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On the western bank of the Rhine lies Neuss. Other towns such as Ratingen, Krefeld, Mönchengladbach and Solingen are nearby and, with their historical structures, they too can be considered interesting examples of German town development.


Next to Dusseldorf lies one of the oldest settlements in Germany. Neuss, with 160,000 inhabitants is a midsized town and is growing constantly. Its history goes back to the time of the Romans. Even today it is possible to admire the historical Kybele site from the 4th century and other remains. The main landmark of Neuss is, however, the basilica Quirinus Munster. This late-romantic cathedral was built at the beginning of the twelfth century and is an imposing building. The unusual museum Insel Hombroich is also highly interesting. Situated in a park meadow, terrace scenery of 12 pavilions has been created. Works of art are displayed in these buildings, which are themselves an art form.


Ratingen is to the east of Dusseldorf and in the northwest foothills of the Bergisches Land. With just 93,000 inhabitants Ratingen is a small to medium-sized town. It is already so old that the first settlements are no longer noticeable. A real museum treasure is the Industrie museum Cromford. With the help of the first factory in the whole of mainland Europe, the cotton-spinning mill Brügelmann, the early industrialisation and the introduction of factories is impressively explained. The town also offers nature, parks and recreation areas that include two large lakes.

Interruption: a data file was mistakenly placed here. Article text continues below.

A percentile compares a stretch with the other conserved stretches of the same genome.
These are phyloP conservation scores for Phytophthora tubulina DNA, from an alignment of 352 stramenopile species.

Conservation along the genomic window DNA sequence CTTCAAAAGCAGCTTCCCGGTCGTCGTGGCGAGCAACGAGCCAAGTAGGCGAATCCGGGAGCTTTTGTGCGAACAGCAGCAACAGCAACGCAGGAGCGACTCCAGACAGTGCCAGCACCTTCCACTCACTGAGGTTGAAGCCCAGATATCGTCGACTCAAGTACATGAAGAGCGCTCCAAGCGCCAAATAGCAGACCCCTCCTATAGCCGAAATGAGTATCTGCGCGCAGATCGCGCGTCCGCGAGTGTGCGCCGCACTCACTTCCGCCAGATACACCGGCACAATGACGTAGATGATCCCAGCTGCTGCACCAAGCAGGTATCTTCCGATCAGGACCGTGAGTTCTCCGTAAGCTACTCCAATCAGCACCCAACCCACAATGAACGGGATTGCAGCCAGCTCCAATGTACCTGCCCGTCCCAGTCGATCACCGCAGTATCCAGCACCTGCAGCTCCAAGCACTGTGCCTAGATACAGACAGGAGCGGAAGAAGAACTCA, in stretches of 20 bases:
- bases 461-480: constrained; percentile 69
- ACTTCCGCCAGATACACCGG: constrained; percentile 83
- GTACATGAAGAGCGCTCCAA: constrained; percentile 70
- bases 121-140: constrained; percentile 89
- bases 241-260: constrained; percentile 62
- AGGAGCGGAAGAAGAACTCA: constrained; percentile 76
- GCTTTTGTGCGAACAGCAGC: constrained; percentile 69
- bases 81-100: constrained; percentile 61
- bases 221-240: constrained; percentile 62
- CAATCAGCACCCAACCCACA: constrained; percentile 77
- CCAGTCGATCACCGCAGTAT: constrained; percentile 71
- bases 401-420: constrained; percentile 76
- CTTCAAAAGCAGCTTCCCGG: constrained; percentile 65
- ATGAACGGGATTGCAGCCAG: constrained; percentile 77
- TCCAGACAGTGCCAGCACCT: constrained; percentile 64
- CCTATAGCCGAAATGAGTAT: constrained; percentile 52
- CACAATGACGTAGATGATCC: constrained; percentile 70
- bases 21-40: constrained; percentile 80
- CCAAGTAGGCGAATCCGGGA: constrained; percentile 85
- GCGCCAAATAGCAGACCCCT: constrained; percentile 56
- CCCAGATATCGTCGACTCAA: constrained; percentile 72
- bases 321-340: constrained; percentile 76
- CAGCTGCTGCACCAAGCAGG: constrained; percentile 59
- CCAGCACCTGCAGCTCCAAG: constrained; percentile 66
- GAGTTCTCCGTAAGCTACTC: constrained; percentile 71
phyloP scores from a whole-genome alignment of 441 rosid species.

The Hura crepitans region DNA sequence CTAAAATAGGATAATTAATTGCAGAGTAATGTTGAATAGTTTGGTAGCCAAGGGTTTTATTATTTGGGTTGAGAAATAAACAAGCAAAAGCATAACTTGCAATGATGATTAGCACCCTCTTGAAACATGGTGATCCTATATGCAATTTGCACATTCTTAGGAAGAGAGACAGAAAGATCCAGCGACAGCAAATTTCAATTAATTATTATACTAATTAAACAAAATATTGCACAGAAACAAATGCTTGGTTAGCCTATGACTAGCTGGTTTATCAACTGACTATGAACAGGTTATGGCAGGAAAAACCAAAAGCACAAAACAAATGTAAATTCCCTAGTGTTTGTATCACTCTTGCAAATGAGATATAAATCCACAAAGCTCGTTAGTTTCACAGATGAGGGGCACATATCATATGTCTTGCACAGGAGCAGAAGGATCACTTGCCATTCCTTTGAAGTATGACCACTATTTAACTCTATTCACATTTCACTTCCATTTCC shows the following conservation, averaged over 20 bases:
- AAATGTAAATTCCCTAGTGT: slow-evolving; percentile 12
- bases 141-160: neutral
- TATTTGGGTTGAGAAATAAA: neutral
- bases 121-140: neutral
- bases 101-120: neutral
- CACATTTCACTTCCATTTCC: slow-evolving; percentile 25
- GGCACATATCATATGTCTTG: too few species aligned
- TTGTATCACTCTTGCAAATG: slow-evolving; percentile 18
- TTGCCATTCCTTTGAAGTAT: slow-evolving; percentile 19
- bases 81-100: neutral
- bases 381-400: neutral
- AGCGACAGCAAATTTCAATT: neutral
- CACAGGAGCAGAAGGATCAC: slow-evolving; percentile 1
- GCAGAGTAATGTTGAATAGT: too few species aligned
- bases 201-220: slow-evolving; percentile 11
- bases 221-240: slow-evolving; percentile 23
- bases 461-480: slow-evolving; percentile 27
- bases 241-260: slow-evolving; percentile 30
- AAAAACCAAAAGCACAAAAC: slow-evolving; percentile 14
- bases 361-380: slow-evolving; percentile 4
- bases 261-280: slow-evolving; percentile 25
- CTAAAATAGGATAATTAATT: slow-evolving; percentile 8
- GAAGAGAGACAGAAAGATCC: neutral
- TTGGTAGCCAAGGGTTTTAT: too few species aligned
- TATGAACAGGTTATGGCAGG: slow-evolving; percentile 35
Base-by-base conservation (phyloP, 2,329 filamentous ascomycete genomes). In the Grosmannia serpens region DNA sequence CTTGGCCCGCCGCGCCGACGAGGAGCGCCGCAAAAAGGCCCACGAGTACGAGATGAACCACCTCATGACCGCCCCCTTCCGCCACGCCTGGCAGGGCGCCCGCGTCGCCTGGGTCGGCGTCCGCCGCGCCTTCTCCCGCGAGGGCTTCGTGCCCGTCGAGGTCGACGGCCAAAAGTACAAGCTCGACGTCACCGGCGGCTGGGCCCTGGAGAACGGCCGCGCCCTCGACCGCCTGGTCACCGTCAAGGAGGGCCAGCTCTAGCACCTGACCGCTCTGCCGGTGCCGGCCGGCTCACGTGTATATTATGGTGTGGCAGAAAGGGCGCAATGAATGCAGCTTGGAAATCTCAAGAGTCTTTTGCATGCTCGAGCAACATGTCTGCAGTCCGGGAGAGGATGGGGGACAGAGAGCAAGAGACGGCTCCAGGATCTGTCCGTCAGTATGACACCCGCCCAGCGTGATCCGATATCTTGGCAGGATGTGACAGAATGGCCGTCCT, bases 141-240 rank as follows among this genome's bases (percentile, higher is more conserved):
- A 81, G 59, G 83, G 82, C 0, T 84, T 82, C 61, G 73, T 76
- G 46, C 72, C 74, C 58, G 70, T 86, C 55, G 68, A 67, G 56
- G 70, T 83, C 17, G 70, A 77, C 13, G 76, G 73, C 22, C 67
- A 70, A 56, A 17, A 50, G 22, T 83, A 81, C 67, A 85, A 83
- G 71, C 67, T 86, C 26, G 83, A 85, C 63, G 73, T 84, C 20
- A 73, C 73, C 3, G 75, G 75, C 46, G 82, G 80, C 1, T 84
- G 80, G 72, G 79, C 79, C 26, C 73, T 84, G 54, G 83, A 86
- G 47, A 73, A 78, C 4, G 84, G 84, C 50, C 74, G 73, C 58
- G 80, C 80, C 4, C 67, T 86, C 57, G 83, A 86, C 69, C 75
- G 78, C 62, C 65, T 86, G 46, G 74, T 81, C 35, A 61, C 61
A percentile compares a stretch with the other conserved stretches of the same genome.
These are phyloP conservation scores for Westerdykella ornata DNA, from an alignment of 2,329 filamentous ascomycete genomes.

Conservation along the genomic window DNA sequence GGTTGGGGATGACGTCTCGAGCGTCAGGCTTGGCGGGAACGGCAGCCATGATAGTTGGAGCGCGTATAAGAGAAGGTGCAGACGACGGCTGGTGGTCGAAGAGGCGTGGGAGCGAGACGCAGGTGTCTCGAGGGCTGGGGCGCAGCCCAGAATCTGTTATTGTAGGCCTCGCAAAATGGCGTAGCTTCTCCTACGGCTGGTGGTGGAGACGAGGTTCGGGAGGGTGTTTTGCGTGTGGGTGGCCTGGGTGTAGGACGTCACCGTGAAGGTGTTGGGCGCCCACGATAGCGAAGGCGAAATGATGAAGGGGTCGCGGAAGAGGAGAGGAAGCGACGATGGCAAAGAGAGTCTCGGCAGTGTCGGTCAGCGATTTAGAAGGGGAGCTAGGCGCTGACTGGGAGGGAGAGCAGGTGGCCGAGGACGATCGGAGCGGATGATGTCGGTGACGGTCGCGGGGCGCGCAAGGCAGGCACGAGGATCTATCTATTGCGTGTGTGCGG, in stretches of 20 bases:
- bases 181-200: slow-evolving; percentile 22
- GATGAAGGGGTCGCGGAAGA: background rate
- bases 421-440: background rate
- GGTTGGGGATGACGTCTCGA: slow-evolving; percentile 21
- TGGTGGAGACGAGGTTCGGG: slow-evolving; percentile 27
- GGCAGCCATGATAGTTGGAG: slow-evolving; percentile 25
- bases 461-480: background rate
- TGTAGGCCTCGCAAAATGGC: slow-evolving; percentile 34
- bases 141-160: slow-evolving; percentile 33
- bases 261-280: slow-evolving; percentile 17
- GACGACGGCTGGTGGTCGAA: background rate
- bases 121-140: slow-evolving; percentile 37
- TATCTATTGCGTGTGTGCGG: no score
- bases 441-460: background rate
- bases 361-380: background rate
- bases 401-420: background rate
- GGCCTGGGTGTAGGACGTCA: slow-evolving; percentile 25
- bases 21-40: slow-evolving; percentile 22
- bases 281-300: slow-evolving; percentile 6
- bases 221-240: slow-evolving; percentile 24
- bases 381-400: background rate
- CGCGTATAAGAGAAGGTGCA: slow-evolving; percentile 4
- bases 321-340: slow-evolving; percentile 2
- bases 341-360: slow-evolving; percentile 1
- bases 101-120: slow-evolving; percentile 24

A little further to the southeast of Hilden, lies the industrial town of Solingen, known internationally for its knives. Entitled the Klingenstadt (Blade Town), the town’s name is a protected brand for high-class knifes and shears. Some 90% of the German knife industry is based in Solingen. Geographically, Solingen is located in Bergisches Land but culturally still belongs to the Rhineland. The city itself is a union of several boroughs so it has no real central hub but many small centres. Walking through Solingen, the contrasts of rural and urban scenery as well as industry and residential spaces are striking. Many green areas, which were once the deserted brook valleys between the boroughs offer recreation oases in the middle of the town.


To the west of Dusseldorf is the borough of Mönchengladbach, which originated in 1975 from the union of the towns of Rheydt, Wickrath and Mönchengladbach. With 270,000 inhabitants it constitutes an urban centre on the left of the Lower Rhine region and this signifies the atmosphere of the town; it offers many parks and woods to maintain its rural charms. A very nice sight is the moated Rheydt castle. It is embedded in ditches and surrounded by a typical landscape in the Lower Rhine. The football club Borussia Mönchengladbach is also a trademark of the town.


Northwest of Dusseldorf lies Krefeld, bordering on the Ruhr Area. It was the European centre of silk and velvet production during the 18th and 19th century. Hockey fans know Krefeld due to the Krefelder Penguins. Animal lovers visit the Krefelder zoo with its 1,300 animals. Some unfortunately also know of the Krefelder Klinikum medical centre, which ranks amongst the ten best in Germany. Cycle paths lead straight through the centre, enabling the town to be experienced from several angles. The landscape protection areas, windmills and districts of Uerdingen and Hüls form a contrast to the main centre.

By Vincent Green, Aug 9 2013

River, beach and couple walking


A great way to get to know Düsseldorf is to take an inspiring and rewarding walk, allow impressions to cause a pause, interact and allow details to remain more memorable. Admiring quaint side streets, strolling the promenade, the riverside or numerous woodlands bring joy to the soul.



Hopping on a bicycle, to discover quieter city districts and nearby villages can be enjoyable and most rewarding. Bike paths weave their way across most of Düsseldorf, along the banks of the Rhine and on to outlying regions.

Socialising in Düsseldorf

Staying in touch and getting together with others living in a similar situation can be important. Expat groups in social media are highly valuable sources for connecting. Socialising in Düsseldorf can include events, international clubs or heading for a popular spot to meet international residents.